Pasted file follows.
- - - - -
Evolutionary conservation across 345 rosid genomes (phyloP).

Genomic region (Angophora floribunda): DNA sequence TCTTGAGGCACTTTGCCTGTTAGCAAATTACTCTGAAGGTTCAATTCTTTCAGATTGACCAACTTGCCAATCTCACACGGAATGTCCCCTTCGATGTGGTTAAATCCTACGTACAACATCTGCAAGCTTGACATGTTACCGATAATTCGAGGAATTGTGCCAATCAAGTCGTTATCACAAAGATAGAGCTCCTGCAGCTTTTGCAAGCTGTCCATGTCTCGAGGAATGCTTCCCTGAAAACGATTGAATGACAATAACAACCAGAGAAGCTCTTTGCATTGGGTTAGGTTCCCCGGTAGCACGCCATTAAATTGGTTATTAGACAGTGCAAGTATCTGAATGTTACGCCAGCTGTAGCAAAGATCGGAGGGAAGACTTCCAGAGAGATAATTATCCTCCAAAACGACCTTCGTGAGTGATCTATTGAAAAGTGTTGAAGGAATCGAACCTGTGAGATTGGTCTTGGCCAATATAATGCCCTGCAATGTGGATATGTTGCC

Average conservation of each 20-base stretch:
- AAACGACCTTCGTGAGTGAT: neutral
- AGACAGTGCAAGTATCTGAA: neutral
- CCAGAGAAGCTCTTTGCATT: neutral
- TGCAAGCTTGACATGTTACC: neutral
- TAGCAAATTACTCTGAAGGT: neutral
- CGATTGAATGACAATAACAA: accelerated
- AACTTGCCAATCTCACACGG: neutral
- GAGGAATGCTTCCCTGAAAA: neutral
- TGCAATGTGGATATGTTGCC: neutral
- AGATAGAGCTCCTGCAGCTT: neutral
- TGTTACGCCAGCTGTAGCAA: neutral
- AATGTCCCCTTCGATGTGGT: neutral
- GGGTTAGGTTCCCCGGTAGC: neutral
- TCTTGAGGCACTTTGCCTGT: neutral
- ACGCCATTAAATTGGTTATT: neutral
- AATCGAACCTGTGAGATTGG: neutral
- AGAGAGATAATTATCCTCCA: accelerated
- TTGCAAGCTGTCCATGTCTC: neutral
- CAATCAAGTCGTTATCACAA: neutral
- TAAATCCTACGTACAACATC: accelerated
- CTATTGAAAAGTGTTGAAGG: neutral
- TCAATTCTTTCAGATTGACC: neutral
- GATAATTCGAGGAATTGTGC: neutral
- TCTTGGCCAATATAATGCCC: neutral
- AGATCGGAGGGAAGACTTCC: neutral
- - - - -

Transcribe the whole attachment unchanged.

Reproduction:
Evolutionary conservation across 345 rosid genomes (phyloP).

Genomic region (Angophora floribunda): DNA sequence TCTTGAGGCACTTTGCCTGTTAGCAAATTACTCTGAAGGTTCAATTCTTTCAGATTGACCAACTTGCCAATCTCACACGGAATGTCCCCTTCGATGTGGTTAAATCCTACGTACAACATCTGCAAGCTTGACATGTTACCGATAATTCGAGGAATTGTGCCAATCAAGTCGTTATCACAAAGATAGAGCTCCTGCAGCTTTTGCAAGCTGTCCATGTCTCGAGGAATGCTTCCCTGAAAACGATTGAATGACAATAACAACCAGAGAAGCTCTTTGCATTGGGTTAGGTTCCCCGGTAGCACGCCATTAAATTGGTTATTAGACAGTGCAAGTATCTGAATGTTACGCCAGCTGTAGCAAAGATCGGAGGGAAGACTTCCAGAGAGATAATTATCCTCCAAAACGACCTTCGTGAGTGATCTATTGAAAAGTGTTGAAGGAATCGAACCTGTGAGATTGGTCTTGGCCAATATAATGCCCTGCAATGTGGATATGTTGCC

Average conservation of each 20-base stretch:
- AAACGACCTTCGTGAGTGAT: neutral
- AGACAGTGCAAGTATCTGAA: neutral
- CCAGAGAAGCTCTTTGCATT: neutral
- TGCAAGCTTGACATGTTACC: neutral
- TAGCAAATTACTCTGAAGGT: neutral
- CGATTGAATGACAATAACAA: accelerated
- AACTTGCCAATCTCACACGG: neutral
- GAGGAATGCTTCCCTGAAAA: neutral
- TGCAATGTGGATATGTTGCC: neutral
- AGATAGAGCTCCTGCAGCTT: neutral
- TGTTACGCCAGCTGTAGCAA: neutral
- AATGTCCCCTTCGATGTGGT: neutral
- GGGTTAGGTTCCCCGGTAGC: neutral
- TCTTGAGGCACTTTGCCTGT: neutral
- ACGCCATTAAATTGGTTATT: neutral
- AATCGAACCTGTGAGATTGG: neutral
- AGAGAGATAATTATCCTCCA: accelerated
- TTGCAAGCTGTCCATGTCTC: neutral
- CAATCAAGTCGTTATCACAA: neutral
- TAAATCCTACGTACAACATC: accelerated
- CTATTGAAAAGTGTTGAAGG: neutral
- TCAATTCTTTCAGATTGACC: neutral
- GATAATTCGAGGAATTGTGC: neutral
- TCTTGGCCAATATAATGCCC: neutral
- AGATCGGAGGGAAGACTTCC: neutral